So this is one of the big takeaways - when we use these "fancy Nancy" tier two words consistently, it has a huge impact. Instead of saying, "I think we'll probably have indoor recess today because it's going to rain," flip it to, "I anticipate we'll have indoor recess because it's probably going to precipitate." Rather than "write your name on your paper," say, "inscribe your name." Instead of "Your pencil is sharp enough," say, "Your pencil is tapered enough." Exposing them to this rich tier-two vocabulary and using it naturally in instruction is so important for their vocabulary development.

Vocabulary and Phonology

The reason it's so important for students to hear these tier-two words is that we put written words into our long-term memory by anchoring them to their sound first, not their meaning. Here's what I mean:

Look at the word 'suspicious'. The student likely goes to pronounce it like this - because when decoding, you're actually sounding it out. It might go "sus-pect, oh yes, sus-pic-us, sus-pic-us...oh, suspicious! Suspicious - I've heard that word before." Now it kicks over to accessing the meaning. Like "My mom says I look suspicious when I'm by the pantry before dinner." They recognize the familiar sound first and then connect it to the meaning. So having teachers use these tier-two words helps anchor both the decoding and the comprehension of the words.

Four Stages of Word Knowledge

Here's something else I do. There's an ideal way for teachers and SLPs to figure out which words to explicitly teach. With whatever text you're using, make an estimation of words you think students may not know. But then give them a list or go through words having them rate on a scale of 1 to 4.

1 - I've never seen or heard this word before
2 - I think I've heard it, but I'm not really sure what it means
3 - I think it has something to do with 'X'
4 - I know this word

Then pre-teach those words at levels 1 and 2. Pre-teaching is often seen as an accommodation, but it doesn't have to be. Everyone benefits from pre-teaching vocabulary before reading it. I'll say it again - pre-teaching vocabulary is good instructional practice, not just an accommodation.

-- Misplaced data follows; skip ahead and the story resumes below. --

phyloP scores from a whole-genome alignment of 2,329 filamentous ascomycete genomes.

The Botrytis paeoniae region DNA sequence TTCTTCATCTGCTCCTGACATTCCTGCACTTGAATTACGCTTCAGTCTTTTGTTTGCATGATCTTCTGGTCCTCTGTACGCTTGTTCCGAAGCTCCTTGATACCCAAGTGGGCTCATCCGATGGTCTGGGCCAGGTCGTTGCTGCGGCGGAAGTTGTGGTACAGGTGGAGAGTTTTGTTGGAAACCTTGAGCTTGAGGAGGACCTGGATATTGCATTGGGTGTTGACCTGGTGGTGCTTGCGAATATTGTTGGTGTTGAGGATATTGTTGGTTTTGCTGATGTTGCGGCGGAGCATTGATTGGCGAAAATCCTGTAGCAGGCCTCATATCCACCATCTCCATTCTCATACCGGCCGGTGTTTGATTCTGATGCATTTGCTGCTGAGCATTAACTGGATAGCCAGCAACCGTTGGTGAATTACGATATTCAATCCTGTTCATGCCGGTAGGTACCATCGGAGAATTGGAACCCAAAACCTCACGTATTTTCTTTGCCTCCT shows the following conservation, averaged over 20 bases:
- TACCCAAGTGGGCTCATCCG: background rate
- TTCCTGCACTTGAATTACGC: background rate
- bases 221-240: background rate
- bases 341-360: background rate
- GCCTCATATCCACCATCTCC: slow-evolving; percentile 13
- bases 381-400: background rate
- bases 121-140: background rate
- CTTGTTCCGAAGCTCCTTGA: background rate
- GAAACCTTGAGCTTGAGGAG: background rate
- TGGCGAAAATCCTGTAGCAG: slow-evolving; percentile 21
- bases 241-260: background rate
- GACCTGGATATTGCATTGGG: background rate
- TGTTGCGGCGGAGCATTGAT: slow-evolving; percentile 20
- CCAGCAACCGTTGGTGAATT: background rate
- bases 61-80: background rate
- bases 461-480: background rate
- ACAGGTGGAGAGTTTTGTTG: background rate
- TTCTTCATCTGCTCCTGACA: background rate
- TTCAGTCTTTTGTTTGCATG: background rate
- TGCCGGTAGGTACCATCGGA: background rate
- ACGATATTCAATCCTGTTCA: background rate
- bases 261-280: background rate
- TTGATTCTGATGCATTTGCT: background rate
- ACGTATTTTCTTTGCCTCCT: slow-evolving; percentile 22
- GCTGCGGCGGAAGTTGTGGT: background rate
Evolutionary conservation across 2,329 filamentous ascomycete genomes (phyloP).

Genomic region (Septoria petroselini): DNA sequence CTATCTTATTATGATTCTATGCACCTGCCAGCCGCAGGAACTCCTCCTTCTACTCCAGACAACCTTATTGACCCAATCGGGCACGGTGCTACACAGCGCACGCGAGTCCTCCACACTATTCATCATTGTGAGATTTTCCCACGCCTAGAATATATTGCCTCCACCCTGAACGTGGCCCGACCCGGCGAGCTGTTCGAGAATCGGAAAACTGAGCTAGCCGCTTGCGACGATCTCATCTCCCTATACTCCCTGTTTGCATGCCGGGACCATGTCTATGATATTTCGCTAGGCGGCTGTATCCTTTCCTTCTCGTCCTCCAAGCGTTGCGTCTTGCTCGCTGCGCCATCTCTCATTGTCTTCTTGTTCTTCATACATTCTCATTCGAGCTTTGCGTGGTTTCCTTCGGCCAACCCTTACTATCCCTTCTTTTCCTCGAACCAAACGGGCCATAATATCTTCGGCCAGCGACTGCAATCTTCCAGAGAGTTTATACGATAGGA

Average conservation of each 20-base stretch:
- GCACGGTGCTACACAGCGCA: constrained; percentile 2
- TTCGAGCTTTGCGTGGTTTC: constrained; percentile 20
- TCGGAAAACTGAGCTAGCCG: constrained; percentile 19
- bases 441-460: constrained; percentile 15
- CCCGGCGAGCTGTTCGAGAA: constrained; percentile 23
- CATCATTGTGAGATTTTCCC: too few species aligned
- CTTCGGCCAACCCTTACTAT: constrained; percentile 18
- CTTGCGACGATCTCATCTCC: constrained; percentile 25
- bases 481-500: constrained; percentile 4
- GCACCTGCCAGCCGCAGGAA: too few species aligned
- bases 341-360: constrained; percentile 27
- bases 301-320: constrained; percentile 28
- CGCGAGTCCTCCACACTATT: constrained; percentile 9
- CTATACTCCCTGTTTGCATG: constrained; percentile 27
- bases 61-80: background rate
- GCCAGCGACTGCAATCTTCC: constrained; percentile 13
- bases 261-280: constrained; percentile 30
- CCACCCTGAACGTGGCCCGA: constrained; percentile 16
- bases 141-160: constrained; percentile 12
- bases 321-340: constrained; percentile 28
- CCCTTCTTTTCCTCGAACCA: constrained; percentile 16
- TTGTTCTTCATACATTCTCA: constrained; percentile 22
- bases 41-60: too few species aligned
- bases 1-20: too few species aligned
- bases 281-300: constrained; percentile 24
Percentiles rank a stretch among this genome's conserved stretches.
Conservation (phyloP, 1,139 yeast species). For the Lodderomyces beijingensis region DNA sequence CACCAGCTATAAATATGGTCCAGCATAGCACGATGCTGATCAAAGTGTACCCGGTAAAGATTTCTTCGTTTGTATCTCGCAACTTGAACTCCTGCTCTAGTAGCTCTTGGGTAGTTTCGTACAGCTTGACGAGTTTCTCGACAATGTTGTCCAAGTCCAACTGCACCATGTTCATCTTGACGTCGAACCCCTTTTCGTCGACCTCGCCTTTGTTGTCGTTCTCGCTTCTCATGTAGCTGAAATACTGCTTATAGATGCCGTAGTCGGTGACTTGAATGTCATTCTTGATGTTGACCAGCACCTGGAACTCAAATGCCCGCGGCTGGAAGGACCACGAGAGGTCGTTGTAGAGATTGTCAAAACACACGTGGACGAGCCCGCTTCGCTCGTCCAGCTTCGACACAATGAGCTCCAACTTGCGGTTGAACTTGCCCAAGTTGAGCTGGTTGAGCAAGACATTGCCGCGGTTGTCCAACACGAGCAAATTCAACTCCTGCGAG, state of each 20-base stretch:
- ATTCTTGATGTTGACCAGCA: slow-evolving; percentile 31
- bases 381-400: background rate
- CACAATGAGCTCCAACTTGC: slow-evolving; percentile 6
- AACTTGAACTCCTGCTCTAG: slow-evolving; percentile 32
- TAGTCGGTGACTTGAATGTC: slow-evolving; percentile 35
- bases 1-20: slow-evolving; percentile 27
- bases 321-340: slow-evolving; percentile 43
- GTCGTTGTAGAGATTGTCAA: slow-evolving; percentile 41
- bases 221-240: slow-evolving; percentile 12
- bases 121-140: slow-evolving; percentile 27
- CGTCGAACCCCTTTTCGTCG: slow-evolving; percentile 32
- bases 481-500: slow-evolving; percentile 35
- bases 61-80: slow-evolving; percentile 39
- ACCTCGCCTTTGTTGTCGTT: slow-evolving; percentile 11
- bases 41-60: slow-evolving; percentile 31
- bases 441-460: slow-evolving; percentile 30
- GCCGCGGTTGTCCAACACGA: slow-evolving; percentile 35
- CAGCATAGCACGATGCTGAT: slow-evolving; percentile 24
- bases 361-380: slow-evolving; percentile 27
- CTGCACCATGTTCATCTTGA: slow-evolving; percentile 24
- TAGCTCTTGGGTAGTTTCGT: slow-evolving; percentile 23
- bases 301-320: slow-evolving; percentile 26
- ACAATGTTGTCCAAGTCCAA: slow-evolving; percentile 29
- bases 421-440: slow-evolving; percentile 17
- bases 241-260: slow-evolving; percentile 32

When we pre-teach words and when they've heard them already, it clears up working memory. So they've heard it before and can think about the overall meaning of the passage without getting bogged down by unfamiliar words. Consider, too, that we need to move them from levels 1 and 2 to levels 3 and 4 - because that's when comprehension is positively impacted by vocabulary knowledge.

Vocabulary and Phonology Examples

I want you to think about the differences in the sound of these words, not the meaning. SLPs are awesome at focusing on sounds. First, 'habit' versus 'habitat.' What's the sound difference? It's the syllables. I instruct teachers: "Say 'habit' after me. Habit." Then "Let's break it by syllables - ha-bit." They repeat, "ha-bit." Then I will say, "Now say habitat. Ha-bi-tat." They say: "Ha-bi-tat." And it's important to note that I use my fingers to track the syllables, not clapping for syllables. Why? Because in every class, there's that one student whose clapping is off because they have no idea about syllables, and it interrupts the sound for everyone else. Segmenting with fingers avoids adding the cognitive load of having to remember how many times I clapped. I can just look at how many fingers I have up. 

Next is 'people' versus 'pupa.' Both are CVCV words, and the consonants are the same, but what's different? The vowels. This matters because 'people' is tier one, but for a butterfly unit, they may not know 'pupa.' If they miss the vowel sound difference, they'll struggle with the meaning difference.